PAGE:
But there is an intriguing long-term question here. If Orbán is successful in placing the migration fault line at the centre of European public discourse, then the EU’s response is one that anti-migrant populists will find difficult to deal with. Migration being the single greatest source of threat for Europe would logically lead one to conclude that pan-European border is necessary. This may actually play better in Hungary than Orbán hopes or realises: it is unfortunate but nevertheless a fact that over the past 800 years Hungary has tended to be on the losing side of many wars. As a result, trust in the Hungarian armed forces is not exactly high, and citizens trust NATO much more than they do their own military. After initially endorsing the idea of a common border force, Orbán is now vehemently opposed to it, portraying it as an attack on national sovereignty and a limitation of his powers that could lead all the way to a common army or, worse, a common prosecutor’s office. It is not easy being a streetfighter: when actual solutions to the problems Hungarians say they care about are being crafted in a European coffee-house, then all the huffing and puffing and shadow-boxing against imagined or potential threats will not help. Hungarians may come to see the institutions that fight the real fight as more attractive than their blustering ‘streetfighter’.

Indeed, a recent ECFR poll, conducted in the 16 largest member states, shows that the structure of anxiety is rather different in Hungary to the rest of Europe. Voters in 12 out of the 16 view Islamic radicals – and not migration – as the greatest threat. Hungary was actually the only country where migration was seen as a more important threat than Islamic radicals. It worth mentioning that four years ago migration was not even a topic of note in Hungary. “Migrants as horror” was the political construction of Orbán’s propaganda campaign – which in its magnitude and repertoire was unprecedented among European countries.[1]

In addition, support in these countries for a populist “coalition of streetfighters” is not much in evidence, especially when one compares what voters in Italy, Poland, and Hungary are worried about. For Orbán, it may even be hard to count on a strong alliance with governments of Poland and Italy given that these two societies do not share his understanding of migration as Europe’s number one priority. Poles fear Islamic radicals and Russia much more, while Italians are concerned about the economic crisis above anything else.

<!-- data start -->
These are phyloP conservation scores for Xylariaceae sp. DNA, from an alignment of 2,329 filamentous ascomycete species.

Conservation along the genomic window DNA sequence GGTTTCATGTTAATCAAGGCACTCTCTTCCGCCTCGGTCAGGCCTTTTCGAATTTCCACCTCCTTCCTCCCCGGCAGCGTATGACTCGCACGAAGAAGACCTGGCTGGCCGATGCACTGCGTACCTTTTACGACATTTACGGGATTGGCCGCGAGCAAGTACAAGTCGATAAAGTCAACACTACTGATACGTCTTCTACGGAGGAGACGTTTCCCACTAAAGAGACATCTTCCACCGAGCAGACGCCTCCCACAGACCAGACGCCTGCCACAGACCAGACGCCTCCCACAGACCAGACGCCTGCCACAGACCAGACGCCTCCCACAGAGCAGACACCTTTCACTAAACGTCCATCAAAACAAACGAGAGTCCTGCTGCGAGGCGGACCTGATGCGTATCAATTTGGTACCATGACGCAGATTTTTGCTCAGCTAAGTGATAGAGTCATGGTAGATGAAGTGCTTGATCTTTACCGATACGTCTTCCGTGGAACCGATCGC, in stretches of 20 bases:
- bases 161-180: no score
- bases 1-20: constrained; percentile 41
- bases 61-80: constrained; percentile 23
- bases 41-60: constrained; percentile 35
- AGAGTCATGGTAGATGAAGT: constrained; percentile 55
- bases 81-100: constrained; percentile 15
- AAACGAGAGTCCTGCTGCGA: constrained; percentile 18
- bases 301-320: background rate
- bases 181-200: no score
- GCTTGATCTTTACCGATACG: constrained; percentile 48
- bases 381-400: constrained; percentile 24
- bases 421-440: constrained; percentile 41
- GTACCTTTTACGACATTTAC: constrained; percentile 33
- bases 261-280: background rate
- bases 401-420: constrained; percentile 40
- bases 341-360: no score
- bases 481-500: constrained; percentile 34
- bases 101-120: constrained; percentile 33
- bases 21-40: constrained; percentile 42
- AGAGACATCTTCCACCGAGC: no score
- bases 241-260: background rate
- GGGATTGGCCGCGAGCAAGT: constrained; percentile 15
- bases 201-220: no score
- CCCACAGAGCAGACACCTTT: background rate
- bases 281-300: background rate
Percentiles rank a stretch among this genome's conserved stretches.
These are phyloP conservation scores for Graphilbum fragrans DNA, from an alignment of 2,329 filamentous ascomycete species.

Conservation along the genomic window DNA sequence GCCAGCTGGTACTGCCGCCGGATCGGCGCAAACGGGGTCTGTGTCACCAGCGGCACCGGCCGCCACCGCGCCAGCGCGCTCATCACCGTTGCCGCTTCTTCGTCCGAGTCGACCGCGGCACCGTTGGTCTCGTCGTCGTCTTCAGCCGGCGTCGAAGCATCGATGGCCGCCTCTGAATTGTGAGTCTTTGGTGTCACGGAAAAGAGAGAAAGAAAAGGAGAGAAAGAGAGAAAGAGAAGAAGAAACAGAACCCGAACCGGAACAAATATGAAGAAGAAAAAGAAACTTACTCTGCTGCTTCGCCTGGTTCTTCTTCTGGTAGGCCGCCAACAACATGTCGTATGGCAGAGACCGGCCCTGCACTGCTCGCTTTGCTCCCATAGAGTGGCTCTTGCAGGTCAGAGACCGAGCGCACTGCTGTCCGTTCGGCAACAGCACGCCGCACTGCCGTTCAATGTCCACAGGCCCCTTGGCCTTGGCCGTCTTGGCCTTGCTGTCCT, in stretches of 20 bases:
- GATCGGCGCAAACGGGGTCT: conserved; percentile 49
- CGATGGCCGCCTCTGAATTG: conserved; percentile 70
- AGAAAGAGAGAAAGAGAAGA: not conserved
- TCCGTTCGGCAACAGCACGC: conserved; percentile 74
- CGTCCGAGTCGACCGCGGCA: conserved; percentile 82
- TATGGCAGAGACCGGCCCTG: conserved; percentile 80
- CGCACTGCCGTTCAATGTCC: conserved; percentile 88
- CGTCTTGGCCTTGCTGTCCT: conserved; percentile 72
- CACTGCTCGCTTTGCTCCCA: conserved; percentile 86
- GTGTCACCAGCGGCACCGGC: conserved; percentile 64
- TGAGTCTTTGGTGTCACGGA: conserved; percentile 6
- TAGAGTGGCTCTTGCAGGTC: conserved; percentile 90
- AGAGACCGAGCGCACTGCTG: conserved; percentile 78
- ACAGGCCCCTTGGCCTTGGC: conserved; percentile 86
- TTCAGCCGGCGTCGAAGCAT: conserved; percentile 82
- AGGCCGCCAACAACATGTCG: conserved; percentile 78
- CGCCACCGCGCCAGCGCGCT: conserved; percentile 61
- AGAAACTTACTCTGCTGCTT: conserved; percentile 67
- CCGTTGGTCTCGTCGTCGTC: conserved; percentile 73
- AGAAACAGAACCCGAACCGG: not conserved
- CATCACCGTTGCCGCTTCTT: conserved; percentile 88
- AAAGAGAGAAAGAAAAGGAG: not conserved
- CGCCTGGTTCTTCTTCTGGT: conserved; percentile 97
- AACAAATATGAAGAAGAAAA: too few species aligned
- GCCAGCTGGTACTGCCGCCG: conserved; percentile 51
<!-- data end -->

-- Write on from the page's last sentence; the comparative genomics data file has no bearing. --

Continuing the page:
The great Polish sociologist Zygmunt Bauman, who recently passed away, called our times “Liquid modernity”. By that, he referred to the conditions of our world being ever changing, where nothing is solid, everything is in flux, turbulence is perpetual, and there can be rapid implosion of some forms, and a sudden, hardly foreseeable emergence of others. This dictum holds good for Brexit; the decision about Fidesz’s fate in the EPP; and the coming European election, and it holds good for foreign policy as well, where everything is in a turmoil, and alliances and commitments change quickly in an unpredictable fashion.

All this is partly because of the clash of different cultures – and streetfighters’ refusal to play according to the rules they despise. However, this also makes it hard for the streetfighters to know what to hold on to as much as it is difficult for anyone else trying to find their feet in today’s political turbulence.  We do not yet have a reason to be triumphant over the populists. We took a blow and time will tell whether we can fight back successfully.

The European Council on Foreign Relations does not take collective positions. ECFR publications only represent the views of their individual authors.